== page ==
VATICAN CITY, NOV. 11, 2005 (Zenit.org).- In his commentary on this Sunday’s liturgical readings, Capuchin Father Raniero Cantalamessa, the preacher of the Pontifical Household, offers a reflection on the dignity of woman.
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For once, instead of concentrating on the Gospel (the parable of the talents), we will meditate on the first reading, taken from Proverbs, which speaks of the grandeur and dignity of woman.
The eulogy, though very beautiful, has a defect that is not grounded in the Bible, but rather in the age and culture it reflects. It reflects a masculine view: Blessed is the man who has a wife who makes his clothes, who honors his home, who enables him to walk with his head held high. Today, women would not be enthusiastic with this praise.
To know the authentic and definitive biblical thought on woman one must look at Jesus. He was not, as one would say today, a “feminist”; he never made an explicit analysis or criticism of the institutions and relations between classes and sexes. In his mission, the difference between man and woman has no weight. Both are images of God, both need redemption. But for this reason precisely he is able to unmask the deformations that have led to subjecting woman to man. Jesus is free before woman: He does not see her as a snare or a threat, and this allows him to break many prejudices.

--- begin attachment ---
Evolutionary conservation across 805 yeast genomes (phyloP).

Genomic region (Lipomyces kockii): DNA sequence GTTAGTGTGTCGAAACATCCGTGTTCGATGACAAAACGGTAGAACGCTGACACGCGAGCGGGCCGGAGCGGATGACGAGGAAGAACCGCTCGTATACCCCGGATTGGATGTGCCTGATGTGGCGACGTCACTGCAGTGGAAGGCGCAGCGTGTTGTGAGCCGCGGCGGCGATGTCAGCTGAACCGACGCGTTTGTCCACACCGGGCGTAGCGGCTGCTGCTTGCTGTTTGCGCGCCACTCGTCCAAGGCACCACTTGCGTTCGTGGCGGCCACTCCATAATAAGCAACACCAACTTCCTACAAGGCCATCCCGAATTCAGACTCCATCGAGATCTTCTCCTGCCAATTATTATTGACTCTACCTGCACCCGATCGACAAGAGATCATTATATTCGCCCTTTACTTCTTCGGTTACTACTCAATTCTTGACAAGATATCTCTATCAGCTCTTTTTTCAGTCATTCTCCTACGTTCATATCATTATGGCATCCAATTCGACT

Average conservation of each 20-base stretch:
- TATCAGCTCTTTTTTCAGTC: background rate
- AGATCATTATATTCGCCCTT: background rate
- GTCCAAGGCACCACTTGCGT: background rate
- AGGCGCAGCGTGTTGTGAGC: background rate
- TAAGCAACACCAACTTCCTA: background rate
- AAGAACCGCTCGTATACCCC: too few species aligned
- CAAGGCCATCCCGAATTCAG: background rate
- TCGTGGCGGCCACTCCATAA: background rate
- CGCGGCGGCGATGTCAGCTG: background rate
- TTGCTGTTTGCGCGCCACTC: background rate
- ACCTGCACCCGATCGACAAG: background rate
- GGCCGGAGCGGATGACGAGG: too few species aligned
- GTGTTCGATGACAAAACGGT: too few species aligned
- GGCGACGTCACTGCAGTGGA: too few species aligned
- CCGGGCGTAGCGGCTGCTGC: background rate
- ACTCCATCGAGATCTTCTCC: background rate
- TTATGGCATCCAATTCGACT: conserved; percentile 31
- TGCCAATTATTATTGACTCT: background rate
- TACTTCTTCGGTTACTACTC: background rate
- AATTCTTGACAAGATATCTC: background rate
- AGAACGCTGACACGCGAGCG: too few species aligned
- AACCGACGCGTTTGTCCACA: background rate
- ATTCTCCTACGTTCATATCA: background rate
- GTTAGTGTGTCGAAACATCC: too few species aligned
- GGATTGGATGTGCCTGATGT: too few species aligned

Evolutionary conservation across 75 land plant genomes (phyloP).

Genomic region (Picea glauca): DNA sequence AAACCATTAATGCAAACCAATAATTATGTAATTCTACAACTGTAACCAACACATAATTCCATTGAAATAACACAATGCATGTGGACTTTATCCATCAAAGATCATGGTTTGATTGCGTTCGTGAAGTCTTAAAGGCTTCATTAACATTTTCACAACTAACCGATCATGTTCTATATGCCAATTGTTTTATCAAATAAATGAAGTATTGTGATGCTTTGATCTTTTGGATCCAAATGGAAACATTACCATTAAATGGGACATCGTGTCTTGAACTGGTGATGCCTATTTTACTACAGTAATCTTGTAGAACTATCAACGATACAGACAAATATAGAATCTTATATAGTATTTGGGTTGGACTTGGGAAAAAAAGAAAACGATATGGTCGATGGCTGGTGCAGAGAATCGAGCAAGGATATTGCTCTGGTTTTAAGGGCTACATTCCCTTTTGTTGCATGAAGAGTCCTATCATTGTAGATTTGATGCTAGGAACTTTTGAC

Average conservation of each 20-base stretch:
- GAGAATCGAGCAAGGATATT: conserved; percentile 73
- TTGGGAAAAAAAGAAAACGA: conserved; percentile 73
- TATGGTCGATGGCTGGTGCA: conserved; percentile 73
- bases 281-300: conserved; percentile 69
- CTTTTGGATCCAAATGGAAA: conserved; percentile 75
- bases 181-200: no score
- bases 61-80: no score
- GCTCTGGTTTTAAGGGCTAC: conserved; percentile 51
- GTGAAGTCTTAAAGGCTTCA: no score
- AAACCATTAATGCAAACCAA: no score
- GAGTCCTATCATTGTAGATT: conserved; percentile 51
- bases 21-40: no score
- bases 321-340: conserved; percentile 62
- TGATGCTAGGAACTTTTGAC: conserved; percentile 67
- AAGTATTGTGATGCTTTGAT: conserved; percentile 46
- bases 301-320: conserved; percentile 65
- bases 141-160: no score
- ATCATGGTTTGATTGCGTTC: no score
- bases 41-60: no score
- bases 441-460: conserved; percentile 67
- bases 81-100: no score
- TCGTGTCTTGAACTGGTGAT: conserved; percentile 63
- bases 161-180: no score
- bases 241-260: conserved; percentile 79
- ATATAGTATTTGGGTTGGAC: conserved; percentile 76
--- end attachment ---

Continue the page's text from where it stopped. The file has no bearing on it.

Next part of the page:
Jesus does not refuse to speak with women, to teach them, to make them his disciples. Risen, he shows himself first of all to a group of women, who then become his first witnesses. From his lips there is never a word of contempt or irony for woman, something that was rather commonplace in the culture of the age, penetrated by misogyny. The salvation of woman is as important for Jesus as that of man. That is why many of his miracles affected women.
I am moved by one in particular: the healing of a woman who for 18 years “was bent over and could not fully straighten herself” (cf. Luke 13:10). Jesus called her and said: “Woman, you are free from your infirmity.” Immediately she was made straight and praised God.
That woman, whom Jesus called and to whom he said, “you are free!” who now can raise her head, look at people in the face, see the sky, glorify God and feel like a person again, is a powerful symbol. She is not just one woman; she represents the feminine condition. She is every woman who does not walk bent over, not because of an illness, but because of the oppression to which she has been subjected to in almost all cultures. What freedom and what hope is contained in this cry of Jesus!
One of the positive events of our age is the emancipation of women, their equality of rights. In the apostolic letter on the dignity of woman (“Mulieris Dignitatem”), John Paul II underlined the contribution the Church wants to make to this sign of the times.
Woman (like man) has a powerful ally in this journey of authentic liberation — the Holy Spirit. He himself “bearing witness with our spirit that we are children of God” (Romans 8:16) gives us the real meaning of our dignity and freedom.
In Hebrew, the name of the Holy Spirit, “Ruah,” is feminine. But, without stressing this fact too much, it is true that there is a certain affinity, a conniving, and a partnership between the Holy Spirit and woman. He is called the paraclete, which means consoler, and “spirit of life,” which “warms what is cold, heals what is sick.” And who better than woman shares, at the human level, these prerogatives?
It is said that the daughter of a king of France treated her young maid very harshly. One day, irritated, she said to her: “Don’t you know I am the daughter of your king?” The young girl replied calmly: “And, don’t you know that I am the daughter of your God?”
[Italian original published in Famiglia Cristiana; translation by ZENIT]